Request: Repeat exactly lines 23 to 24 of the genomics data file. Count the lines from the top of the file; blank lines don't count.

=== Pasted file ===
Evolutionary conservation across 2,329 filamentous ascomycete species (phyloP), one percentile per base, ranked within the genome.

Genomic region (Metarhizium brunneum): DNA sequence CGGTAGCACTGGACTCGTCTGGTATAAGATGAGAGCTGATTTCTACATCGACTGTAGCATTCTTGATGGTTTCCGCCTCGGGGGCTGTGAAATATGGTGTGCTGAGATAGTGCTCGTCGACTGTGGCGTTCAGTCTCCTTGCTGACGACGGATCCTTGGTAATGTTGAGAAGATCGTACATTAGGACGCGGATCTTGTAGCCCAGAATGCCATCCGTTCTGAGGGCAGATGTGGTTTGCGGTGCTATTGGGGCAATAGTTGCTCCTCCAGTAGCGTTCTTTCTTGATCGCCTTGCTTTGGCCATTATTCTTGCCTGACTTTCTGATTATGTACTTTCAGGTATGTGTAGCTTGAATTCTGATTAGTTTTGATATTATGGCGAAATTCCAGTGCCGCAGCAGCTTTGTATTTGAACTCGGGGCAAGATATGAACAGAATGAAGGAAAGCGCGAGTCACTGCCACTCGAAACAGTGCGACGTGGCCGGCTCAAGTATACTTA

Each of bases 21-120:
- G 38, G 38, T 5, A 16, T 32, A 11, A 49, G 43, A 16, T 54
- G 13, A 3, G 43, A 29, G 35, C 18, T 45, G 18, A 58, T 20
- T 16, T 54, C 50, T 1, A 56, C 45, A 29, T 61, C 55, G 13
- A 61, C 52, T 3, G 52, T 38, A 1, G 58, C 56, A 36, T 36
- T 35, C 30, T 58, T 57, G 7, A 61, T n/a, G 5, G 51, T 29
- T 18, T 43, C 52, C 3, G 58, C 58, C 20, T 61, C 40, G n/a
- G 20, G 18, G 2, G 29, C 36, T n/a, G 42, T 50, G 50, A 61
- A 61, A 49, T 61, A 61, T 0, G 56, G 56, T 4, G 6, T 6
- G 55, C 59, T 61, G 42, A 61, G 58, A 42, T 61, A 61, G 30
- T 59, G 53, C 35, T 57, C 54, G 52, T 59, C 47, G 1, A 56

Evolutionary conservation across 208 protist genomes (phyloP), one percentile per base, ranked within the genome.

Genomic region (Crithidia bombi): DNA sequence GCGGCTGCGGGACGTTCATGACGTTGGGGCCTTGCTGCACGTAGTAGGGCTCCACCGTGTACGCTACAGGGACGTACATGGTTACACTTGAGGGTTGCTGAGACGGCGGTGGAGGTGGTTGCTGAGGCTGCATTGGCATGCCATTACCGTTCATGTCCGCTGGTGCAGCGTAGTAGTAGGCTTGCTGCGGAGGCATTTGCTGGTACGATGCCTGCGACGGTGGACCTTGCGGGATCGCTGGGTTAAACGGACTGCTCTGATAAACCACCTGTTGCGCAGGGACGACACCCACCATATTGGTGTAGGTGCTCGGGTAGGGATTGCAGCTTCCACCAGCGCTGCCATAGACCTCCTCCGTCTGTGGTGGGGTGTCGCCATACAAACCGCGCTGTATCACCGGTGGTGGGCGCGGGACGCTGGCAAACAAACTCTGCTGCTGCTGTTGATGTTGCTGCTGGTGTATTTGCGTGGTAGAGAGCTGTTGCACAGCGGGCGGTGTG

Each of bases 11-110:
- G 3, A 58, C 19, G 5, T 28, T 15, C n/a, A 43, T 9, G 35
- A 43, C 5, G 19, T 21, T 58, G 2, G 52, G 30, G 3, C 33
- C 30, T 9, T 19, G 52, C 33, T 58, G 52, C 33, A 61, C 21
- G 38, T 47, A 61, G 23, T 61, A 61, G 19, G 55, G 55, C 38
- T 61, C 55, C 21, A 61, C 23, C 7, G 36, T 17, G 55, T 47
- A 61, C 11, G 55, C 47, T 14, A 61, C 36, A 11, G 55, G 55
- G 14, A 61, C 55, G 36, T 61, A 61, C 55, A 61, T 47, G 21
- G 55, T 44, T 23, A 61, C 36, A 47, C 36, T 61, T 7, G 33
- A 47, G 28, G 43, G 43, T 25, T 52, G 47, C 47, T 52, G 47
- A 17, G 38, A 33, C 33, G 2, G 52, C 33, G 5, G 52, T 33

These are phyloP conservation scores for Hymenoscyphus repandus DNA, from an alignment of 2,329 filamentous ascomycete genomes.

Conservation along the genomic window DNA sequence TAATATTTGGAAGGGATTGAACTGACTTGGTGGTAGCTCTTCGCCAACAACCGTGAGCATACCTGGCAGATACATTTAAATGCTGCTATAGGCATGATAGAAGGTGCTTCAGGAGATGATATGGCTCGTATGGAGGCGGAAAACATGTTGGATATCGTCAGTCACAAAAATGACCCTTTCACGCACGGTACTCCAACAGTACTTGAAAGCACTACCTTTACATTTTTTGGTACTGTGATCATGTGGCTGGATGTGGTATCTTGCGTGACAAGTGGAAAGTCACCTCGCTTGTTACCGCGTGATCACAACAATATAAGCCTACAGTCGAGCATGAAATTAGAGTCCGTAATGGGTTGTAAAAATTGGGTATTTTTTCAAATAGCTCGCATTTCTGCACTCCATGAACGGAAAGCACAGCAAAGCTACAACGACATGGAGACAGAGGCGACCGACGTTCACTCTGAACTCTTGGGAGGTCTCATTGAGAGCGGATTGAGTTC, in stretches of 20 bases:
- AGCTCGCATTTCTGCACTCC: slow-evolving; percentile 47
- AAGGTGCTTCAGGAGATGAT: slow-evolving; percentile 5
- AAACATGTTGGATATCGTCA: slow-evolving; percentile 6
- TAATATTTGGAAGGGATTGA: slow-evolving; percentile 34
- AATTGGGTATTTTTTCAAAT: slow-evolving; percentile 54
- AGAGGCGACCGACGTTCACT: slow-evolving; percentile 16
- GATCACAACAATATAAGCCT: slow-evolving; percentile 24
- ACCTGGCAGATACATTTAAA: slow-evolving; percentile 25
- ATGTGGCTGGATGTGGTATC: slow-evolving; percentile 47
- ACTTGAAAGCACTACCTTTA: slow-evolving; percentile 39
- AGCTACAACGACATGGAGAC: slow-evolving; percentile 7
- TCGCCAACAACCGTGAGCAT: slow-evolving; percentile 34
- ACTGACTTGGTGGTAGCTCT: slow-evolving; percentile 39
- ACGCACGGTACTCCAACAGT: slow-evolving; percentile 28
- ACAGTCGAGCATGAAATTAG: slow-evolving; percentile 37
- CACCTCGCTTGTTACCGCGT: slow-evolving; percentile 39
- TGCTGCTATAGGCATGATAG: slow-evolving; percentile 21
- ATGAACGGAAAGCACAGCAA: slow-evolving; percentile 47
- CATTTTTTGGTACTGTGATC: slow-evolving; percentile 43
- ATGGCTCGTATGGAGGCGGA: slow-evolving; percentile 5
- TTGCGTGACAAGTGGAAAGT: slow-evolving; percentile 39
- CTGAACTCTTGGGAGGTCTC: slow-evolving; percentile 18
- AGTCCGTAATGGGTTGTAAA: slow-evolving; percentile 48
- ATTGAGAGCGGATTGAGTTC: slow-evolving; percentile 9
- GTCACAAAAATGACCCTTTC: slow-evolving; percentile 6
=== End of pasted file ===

- G 14, A 61, C 55, G 36, T 61, A 61, C 55, A 61, T 47, G 21
- G 55, T 44, T 23, A 61, C 36, A 47, C 36, T 61, T 7, G 33